I would have loved to have been a fly on the wall at yesterday’s confrontation meeting at the White House between Donald Trump and Fed Head Jerome Powell.  They apparently had a convivial 30- minute chat where Trump lambasted, laid out his concerns the US is putting itself at a competitive disadvantage in terms of higher interest rates and a strong dollar. These factors have failed to fuel inflation and heightened trade tensions with EU and China. Trump protested his view US rates should be lower than competitors because, er, the US is the US.

Its an interesting take on economics. Low rates typically mean a weak economy. But, you can see Trump’s perspective – if money to invest is cheap and abundantly available, then it stands to reason entrepreneurs should be borrowing loads to invest in new plant. But reason is precious and rare commodity. When working out the value of any investment, low rates and higher relative returns elsewhere mitigate against risky new ventures and towards available financial assets – for instance; stock markets. That’s the brutal reality of the last 10 years – all that lovely money central banks created through QE, that was supposed to fuel growth through economic multiplier effects, got sucked into the stock market swamp.

You live and learn… It makes me wonder where all the current liquidity the Fed is pumping into the short-end – which definitely isn’t QE except that in just about every way it is – is going? Weaker dollar? Yeah, but… Europe and Japan are also pushing the Yen and Euro lower.

Powell apparently stood his ground in front of Trump – making clear Fed policy will depend entirely on what the releases and data show in terms of the economic outlook.  According to the WSJ, Powell told Trump rate decision are: “based solely on careful, objective and non-political analysis.” How the Fed reacts to slowing growth, or the risks that tying themselves to low rates will leave the cupboard empty if a real crisis develops, are for the Fed to determine.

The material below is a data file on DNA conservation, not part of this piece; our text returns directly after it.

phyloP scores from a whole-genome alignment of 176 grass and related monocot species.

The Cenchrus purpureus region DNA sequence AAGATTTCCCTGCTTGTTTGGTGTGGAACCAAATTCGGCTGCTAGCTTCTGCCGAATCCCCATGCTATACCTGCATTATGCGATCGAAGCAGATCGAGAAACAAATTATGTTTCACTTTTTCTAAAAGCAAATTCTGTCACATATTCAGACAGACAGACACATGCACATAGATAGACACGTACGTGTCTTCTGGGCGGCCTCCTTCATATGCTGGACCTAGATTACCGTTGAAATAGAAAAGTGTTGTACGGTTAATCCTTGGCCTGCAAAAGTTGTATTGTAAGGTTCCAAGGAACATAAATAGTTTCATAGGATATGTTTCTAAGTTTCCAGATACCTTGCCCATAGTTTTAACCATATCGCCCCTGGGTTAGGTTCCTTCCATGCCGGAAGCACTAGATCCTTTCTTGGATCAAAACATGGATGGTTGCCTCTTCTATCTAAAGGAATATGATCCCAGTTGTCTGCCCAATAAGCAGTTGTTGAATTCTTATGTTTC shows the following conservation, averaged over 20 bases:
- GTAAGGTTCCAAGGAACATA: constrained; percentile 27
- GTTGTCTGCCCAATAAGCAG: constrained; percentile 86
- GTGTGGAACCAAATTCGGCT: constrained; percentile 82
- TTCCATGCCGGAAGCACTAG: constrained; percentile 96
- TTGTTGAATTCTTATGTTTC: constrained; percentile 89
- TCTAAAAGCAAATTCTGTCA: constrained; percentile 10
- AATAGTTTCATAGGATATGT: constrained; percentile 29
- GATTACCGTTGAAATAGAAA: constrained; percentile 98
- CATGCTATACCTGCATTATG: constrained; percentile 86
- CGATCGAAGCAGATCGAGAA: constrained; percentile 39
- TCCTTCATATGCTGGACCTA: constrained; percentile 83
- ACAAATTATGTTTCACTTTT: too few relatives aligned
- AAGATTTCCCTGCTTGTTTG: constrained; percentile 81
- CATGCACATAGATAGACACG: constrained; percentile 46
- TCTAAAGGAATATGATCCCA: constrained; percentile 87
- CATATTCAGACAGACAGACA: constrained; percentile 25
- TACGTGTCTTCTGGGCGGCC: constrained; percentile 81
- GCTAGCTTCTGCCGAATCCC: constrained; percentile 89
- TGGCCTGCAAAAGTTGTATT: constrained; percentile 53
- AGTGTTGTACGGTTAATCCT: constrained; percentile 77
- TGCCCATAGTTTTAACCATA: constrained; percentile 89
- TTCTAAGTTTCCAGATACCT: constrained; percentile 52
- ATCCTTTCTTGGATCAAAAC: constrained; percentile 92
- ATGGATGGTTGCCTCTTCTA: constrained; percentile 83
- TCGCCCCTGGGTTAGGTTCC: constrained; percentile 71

Based on Trump’s previous form I would predict we’ll be seeing the Trump-Fed twitter stream ramp up negativity on the Fed’s decision making in coming months, seeking to pin blame on the Fed for any downturn, and seeking to juice the economy ahead of the Nov 2020 election. Trump clearly perceives Powell as a disappointment – he appointed him to the post, and expects Powell to support him. How dare the fellow go against him… as he  said last year: “I’m not even a little bit happy with my selection of Jay.”

The issue of Fed vs President is not going away – while the market broadly believes Powell’s and the Fed’s independence is sacrosanct, and Trump can’t sack him, it damages the credibility of the Presidency that Trump still tries to bully the Fed. But – critically – it shouldn’t have that much effect on markets, because we all know that’s just the way it is…

Bill Blain is a well-known City of London commentator, and has 35 years’ market experience as an investment banker. He currently is Strategist at Shard Capital, a London-based boutique.

Republished from the Morning Porridge by permission.

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